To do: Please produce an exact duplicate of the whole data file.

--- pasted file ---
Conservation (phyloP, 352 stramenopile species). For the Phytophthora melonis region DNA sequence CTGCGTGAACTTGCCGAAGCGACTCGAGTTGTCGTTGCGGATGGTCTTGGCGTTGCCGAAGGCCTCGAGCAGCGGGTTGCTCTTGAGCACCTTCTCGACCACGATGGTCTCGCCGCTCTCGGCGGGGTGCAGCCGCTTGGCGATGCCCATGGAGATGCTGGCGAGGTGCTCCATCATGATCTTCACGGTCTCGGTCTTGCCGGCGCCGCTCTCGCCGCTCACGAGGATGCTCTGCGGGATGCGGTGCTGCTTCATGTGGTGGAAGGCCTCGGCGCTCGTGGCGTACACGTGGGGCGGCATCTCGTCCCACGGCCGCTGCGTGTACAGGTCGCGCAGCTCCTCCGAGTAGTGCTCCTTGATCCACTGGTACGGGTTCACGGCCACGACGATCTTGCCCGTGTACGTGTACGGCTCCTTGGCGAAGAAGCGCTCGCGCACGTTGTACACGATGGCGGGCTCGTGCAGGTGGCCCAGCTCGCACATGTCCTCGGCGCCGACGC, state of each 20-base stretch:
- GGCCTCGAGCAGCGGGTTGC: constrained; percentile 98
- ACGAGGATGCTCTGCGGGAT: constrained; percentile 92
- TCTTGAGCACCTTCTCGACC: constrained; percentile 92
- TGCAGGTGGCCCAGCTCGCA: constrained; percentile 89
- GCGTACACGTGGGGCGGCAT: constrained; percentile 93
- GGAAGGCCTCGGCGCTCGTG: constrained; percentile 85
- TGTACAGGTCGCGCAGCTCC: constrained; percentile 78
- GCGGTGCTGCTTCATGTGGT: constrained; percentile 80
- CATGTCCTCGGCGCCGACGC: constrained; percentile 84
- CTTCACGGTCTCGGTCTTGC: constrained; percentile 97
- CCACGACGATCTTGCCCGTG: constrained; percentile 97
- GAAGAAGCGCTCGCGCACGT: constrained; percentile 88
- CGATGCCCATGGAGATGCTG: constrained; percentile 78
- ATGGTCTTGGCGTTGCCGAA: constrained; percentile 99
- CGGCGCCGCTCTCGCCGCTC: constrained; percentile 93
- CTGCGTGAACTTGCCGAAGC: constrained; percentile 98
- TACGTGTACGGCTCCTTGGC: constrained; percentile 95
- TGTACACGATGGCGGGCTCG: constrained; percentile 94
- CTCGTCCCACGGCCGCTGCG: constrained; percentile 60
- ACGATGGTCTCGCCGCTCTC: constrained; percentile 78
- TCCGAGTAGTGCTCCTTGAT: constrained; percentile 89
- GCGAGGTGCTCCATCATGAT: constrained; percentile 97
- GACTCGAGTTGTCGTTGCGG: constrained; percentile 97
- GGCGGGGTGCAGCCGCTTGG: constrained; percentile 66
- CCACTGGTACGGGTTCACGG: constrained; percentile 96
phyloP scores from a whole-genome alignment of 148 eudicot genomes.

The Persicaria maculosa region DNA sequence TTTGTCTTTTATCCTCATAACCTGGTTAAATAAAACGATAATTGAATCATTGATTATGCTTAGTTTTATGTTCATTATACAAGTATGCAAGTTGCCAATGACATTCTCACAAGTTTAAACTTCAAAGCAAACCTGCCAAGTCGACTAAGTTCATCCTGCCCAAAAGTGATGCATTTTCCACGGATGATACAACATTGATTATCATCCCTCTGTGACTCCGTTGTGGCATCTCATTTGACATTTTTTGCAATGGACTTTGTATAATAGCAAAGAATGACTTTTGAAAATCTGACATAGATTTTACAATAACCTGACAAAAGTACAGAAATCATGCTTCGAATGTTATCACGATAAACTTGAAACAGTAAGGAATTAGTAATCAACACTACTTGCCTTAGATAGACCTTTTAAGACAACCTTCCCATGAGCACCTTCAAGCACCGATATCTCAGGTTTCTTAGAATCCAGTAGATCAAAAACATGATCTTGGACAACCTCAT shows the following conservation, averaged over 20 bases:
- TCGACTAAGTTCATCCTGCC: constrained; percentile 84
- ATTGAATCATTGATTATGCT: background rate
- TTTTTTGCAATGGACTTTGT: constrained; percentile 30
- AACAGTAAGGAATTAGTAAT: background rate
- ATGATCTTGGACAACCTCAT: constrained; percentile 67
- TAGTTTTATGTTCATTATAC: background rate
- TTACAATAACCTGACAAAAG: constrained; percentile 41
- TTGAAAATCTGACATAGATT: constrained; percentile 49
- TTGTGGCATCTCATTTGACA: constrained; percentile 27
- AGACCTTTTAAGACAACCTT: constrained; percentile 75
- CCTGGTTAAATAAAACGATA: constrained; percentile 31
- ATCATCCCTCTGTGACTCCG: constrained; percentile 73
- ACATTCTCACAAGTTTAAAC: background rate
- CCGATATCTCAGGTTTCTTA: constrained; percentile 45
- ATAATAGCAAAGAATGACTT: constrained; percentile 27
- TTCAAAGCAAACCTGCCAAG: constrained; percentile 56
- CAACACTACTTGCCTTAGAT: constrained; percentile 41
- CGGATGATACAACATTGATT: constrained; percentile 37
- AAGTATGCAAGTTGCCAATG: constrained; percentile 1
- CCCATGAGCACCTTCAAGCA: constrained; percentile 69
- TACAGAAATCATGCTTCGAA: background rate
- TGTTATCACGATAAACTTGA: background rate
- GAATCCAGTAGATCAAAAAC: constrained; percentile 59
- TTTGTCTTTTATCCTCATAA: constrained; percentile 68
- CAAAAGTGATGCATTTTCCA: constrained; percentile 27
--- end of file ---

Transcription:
Conservation (phyloP, 352 stramenopile species). For the Phytophthora melonis region DNA sequence CTGCGTGAACTTGCCGAAGCGACTCGAGTTGTCGTTGCGGATGGTCTTGGCGTTGCCGAAGGCCTCGAGCAGCGGGTTGCTCTTGAGCACCTTCTCGACCACGATGGTCTCGCCGCTCTCGGCGGGGTGCAGCCGCTTGGCGATGCCCATGGAGATGCTGGCGAGGTGCTCCATCATGATCTTCACGGTCTCGGTCTTGCCGGCGCCGCTCTCGCCGCTCACGAGGATGCTCTGCGGGATGCGGTGCTGCTTCATGTGGTGGAAGGCCTCGGCGCTCGTGGCGTACACGTGGGGCGGCATCTCGTCCCACGGCCGCTGCGTGTACAGGTCGCGCAGCTCCTCCGAGTAGTGCTCCTTGATCCACTGGTACGGGTTCACGGCCACGACGATCTTGCCCGTGTACGTGTACGGCTCCTTGGCGAAGAAGCGCTCGCGCACGTTGTACACGATGGCGGGCTCGTGCAGGTGGCCCAGCTCGCACATGTCCTCGGCGCCGACGC, state of each 20-base stretch:
- GGCCTCGAGCAGCGGGTTGC: constrained; percentile 98
- ACGAGGATGCTCTGCGGGAT: constrained; percentile 92
- TCTTGAGCACCTTCTCGACC: constrained; percentile 92
- TGCAGGTGGCCCAGCTCGCA: constrained; percentile 89
- GCGTACACGTGGGGCGGCAT: constrained; percentile 93
- GGAAGGCCTCGGCGCTCGTG: constrained; percentile 85
- TGTACAGGTCGCGCAGCTCC: constrained; percentile 78
- GCGGTGCTGCTTCATGTGGT: constrained; percentile 80
- CATGTCCTCGGCGCCGACGC: constrained; percentile 84
- CTTCACGGTCTCGGTCTTGC: constrained; percentile 97
- CCACGACGATCTTGCCCGTG: constrained; percentile 97
- GAAGAAGCGCTCGCGCACGT: constrained; percentile 88
- CGATGCCCATGGAGATGCTG: constrained; percentile 78
- ATGGTCTTGGCGTTGCCGAA: constrained; percentile 99
- CGGCGCCGCTCTCGCCGCTC: constrained; percentile 93
- CTGCGTGAACTTGCCGAAGC: constrained; percentile 98
- TACGTGTACGGCTCCTTGGC: constrained; percentile 95
- TGTACACGATGGCGGGCTCG: constrained; percentile 94
- CTCGTCCCACGGCCGCTGCG: constrained; percentile 60
- ACGATGGTCTCGCCGCTCTC: constrained; percentile 78
- TCCGAGTAGTGCTCCTTGAT: constrained; percentile 89
- GCGAGGTGCTCCATCATGAT: constrained; percentile 97
- GACTCGAGTTGTCGTTGCGG: constrained; percentile 97
- GGCGGGGTGCAGCCGCTTGG: constrained; percentile 66
- CCACTGGTACGGGTTCACGG: constrained; percentile 96
phyloP scores from a whole-genome alignment of 148 eudicot genomes.

The Persicaria maculosa region DNA sequence TTTGTCTTTTATCCTCATAACCTGGTTAAATAAAACGATAATTGAATCATTGATTATGCTTAGTTTTATGTTCATTATACAAGTATGCAAGTTGCCAATGACATTCTCACAAGTTTAAACTTCAAAGCAAACCTGCCAAGTCGACTAAGTTCATCCTGCCCAAAAGTGATGCATTTTCCACGGATGATACAACATTGATTATCATCCCTCTGTGACTCCGTTGTGGCATCTCATTTGACATTTTTTGCAATGGACTTTGTATAATAGCAAAGAATGACTTTTGAAAATCTGACATAGATTTTACAATAACCTGACAAAAGTACAGAAATCATGCTTCGAATGTTATCACGATAAACTTGAAACAGTAAGGAATTAGTAATCAACACTACTTGCCTTAGATAGACCTTTTAAGACAACCTTCCCATGAGCACCTTCAAGCACCGATATCTCAGGTTTCTTAGAATCCAGTAGATCAAAAACATGATCTTGGACAACCTCAT shows the following conservation, averaged over 20 bases:
- TCGACTAAGTTCATCCTGCC: constrained; percentile 84
- ATTGAATCATTGATTATGCT: background rate
- TTTTTTGCAATGGACTTTGT: constrained; percentile 30
- AACAGTAAGGAATTAGTAAT: background rate
- ATGATCTTGGACAACCTCAT: constrained; percentile 67
- TAGTTTTATGTTCATTATAC: background rate
- TTACAATAACCTGACAAAAG: constrained; percentile 41
- TTGAAAATCTGACATAGATT: constrained; percentile 49
- TTGTGGCATCTCATTTGACA: constrained; percentile 27
- AGACCTTTTAAGACAACCTT: constrained; percentile 75
- CCTGGTTAAATAAAACGATA: constrained; percentile 31
- ATCATCCCTCTGTGACTCCG: constrained; percentile 73
- ACATTCTCACAAGTTTAAAC: background rate
- CCGATATCTCAGGTTTCTTA: constrained; percentile 45
- ATAATAGCAAAGAATGACTT: constrained; percentile 27
- TTCAAAGCAAACCTGCCAAG: constrained; percentile 56
- CAACACTACTTGCCTTAGAT: constrained; percentile 41
- CGGATGATACAACATTGATT: constrained; percentile 37
- AAGTATGCAAGTTGCCAATG: constrained; percentile 1
- CCCATGAGCACCTTCAAGCA: constrained; percentile 69
- TACAGAAATCATGCTTCGAA: background rate
- TGTTATCACGATAAACTTGA: background rate
- GAATCCAGTAGATCAAAAAC: constrained; percentile 59
- TTTGTCTTTTATCCTCATAA: constrained; percentile 68
- CAAAAGTGATGCATTTTCCA: constrained; percentile 27